A debut memoir explores life in Nigeria from the earliest days of independence to the present.
In this volume, Vegha takes a third-person approach to his personal history, telling the story of Zak, beginning with the day the protagonist, from one of Nigeria’s ethnic minorities, is forcibly retired from his job as a pilot. The author then traces Zak’s life, from childhood through primary and secondary education, professional training in the United States and England, career development, and unsuccessful marriages. Vegha links the character’s experiences to Nigeria’s evolution as an independent nation and reflects on the past (“Growing up in pre-independence rural Nigeria was like standing by the entrance of a room with the door shut, hearing the noise of activity within but having no idea what might be going on in there”). Zak confronts trials ranging from dictatorial teachers during his school days to prejudice in professional settings, retaining a clear sense of his own purpose while acknowledging the toll the adverse situations take on him. His champion throughout is his mother, who makes frequent appearances as his advocate and as a force for stability. The author also presents corruption as a serious problem for the nation, detailing many cases of unethical behavior that Zak observes and has to deal with. The writing is uneven, a mix of insightful and vivid description (“This young man was known to be a yam-and-beans major and could sweep triple rations without mincing”) and excessively wordy prose (“Zak was neither a banker nor an economist, yet he could not fail to observe the aberration in the environment that spelt economic crunch for the teeming population but mounted humungous profits for the banks even as industries lost capacity and many were folding up or moving out of the seemingly unhealthy business environment”), making the book far longer than necessary. Vegha, clearly passionate about Nigeria’s future and the obstacles it faces, presents a detailed portrait of daily life in a country and culture that will be unfamiliar to many U.S. readers. (A glossary identifies and defines the many geographic locations and regional terms used in the book.) Although the volume loses focus in many overly long sections, it offers a thoughtful and impassioned analysis of the post-colonial experience through the context of an individual life.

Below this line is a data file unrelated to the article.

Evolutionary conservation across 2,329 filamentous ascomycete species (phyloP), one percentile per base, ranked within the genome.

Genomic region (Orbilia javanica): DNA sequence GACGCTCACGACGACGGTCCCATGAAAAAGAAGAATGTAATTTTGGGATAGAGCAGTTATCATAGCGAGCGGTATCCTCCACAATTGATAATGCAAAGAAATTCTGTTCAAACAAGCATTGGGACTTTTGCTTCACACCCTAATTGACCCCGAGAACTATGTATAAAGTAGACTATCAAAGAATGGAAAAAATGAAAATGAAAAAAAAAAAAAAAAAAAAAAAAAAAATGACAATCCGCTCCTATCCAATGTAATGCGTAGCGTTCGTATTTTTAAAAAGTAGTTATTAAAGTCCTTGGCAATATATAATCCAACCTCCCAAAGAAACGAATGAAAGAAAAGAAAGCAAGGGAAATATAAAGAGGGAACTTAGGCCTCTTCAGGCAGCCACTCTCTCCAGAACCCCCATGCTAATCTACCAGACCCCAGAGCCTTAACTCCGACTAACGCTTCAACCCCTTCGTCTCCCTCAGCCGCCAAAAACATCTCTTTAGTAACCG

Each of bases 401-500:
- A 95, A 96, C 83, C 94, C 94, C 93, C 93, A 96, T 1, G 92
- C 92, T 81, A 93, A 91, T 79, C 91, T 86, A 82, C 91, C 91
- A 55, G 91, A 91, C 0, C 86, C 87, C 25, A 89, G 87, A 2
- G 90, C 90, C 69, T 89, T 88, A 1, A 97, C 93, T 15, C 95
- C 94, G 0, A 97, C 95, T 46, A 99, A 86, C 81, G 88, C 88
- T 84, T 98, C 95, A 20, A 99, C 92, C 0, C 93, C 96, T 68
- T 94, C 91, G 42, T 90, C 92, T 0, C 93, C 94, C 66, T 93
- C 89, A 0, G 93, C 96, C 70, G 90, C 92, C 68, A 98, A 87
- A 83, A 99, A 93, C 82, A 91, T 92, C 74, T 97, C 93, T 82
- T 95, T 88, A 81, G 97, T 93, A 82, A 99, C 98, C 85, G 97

An engaging though excessively wordy examination of Nigeria and the challenges facing the nation.